Emory Report
September 29, 2008
Volume 61, Number 6

Want to volunteer?
Faculty and staff interested
in volunteer opportunities may call Emory Jumpstart Site Manager Elise Albrecht at 404-727-2854 for information.

Interested students may join the waitlist for the popular program by applying online at www.jstart.org/apply.



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29, 2008
AmeriCorps arm jumpstarts learning

By Elizabeth Elkins

This fall, Emory begins a new partnership that pairs University students with underprivileged preschool-aged children from underserved Atlanta communities through Jumpstart, a nonprofit early education organization. Emory joins more than 70 campuses nationwide in this effort to build the social, emotional and literacy skills of children of low-income families.

Jumpstart volunteers will learn teaching skills, and can earn federal work-study dollars as well as a $1,000 AmeriCorps education award. The program aligns closely to Emory’s strategic themes of engaged scholarship and community involvement. During the program’s Sept. 17 kick-off event, Emory Trustee Laura Hardman ’67C emphasized the perfection of the partnership.

“Jumpstart is results-based and research-driven,” she said. “It constantly seeks innovative methods to achieve goals, much like we do at Emory. As a University, we strive to engage community in meaningful ways.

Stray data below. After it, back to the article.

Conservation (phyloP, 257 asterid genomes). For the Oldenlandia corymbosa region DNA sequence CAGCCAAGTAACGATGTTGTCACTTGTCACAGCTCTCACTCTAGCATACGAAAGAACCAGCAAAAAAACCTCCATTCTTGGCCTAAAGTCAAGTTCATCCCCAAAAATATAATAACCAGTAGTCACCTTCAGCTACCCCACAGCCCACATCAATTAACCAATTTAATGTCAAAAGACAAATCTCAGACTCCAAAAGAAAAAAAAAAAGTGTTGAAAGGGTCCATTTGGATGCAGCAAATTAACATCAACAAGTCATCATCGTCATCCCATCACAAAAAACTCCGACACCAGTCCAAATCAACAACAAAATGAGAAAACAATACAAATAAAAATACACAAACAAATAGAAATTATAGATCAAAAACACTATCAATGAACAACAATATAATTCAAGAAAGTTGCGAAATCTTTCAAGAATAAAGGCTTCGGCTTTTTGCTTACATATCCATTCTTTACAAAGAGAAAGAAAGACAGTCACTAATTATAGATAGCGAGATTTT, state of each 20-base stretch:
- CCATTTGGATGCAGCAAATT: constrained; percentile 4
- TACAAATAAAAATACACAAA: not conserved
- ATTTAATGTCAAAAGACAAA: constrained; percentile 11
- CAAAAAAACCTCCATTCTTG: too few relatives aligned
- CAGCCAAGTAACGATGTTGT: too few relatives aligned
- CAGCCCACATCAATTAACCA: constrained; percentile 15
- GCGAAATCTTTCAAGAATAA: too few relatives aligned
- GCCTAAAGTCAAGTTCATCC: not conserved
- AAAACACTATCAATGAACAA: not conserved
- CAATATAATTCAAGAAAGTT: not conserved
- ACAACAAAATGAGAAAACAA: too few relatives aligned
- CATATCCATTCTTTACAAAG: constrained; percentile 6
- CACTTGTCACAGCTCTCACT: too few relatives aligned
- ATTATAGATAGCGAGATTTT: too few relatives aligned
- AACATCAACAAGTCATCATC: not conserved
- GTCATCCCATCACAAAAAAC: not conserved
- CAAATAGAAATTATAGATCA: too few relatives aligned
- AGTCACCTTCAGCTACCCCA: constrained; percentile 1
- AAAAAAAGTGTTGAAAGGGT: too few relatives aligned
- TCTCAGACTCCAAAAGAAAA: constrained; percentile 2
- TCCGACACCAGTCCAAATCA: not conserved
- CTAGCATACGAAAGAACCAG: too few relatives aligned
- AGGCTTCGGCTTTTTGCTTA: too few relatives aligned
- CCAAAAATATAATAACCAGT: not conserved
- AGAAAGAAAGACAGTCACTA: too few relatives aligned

“This program is transformative for both the volunteers and the children,” Hardman continued. “There is no better way to learn about oneself than through teaching. It is what former president James T. Laney called ‘education of the heart.’ This program helps turn our students into leaders who make decisions with their hearts as well as their minds to create positive change within the community.”

More than 30 students have already signed up for Jumpstart, including team leader Ebbie Njoku. Njoku, a senior political science major, spent her first three years at Emory volunteering with 5- to 12-year old refugees.

“Preschoolers drew me to Jumpstart,” she says. “This is an amazing chance to build my education, and to reach a new age group. Seeing the children progress from not being able to read and being completely disinterested in learning to being engaged and excited about learning is very exciting to me.”

This school year, Njoku and her peers will each spend at least 300 hours with their mentee, a child from Sheltering Arms Dunbar Center at Cook Elementary or Sheltering Arms Dorothy Arkwright Center. There, they will focus on creating a strong foundation of language, literacy and initiative skills with their child.

“The early childhood education aspect of Jumpstart is very important to Emory,” explains Cynthia Shaw, assistant dean of Campus Life and director of the Office of Student Leadership and Service. “Emory has done work with high schools and elementary schools, but this is a unique opportunity. We can impact children when they are 3 and 4 years old, when they are little sponges. At that age, they want to get it right and they have such energy.”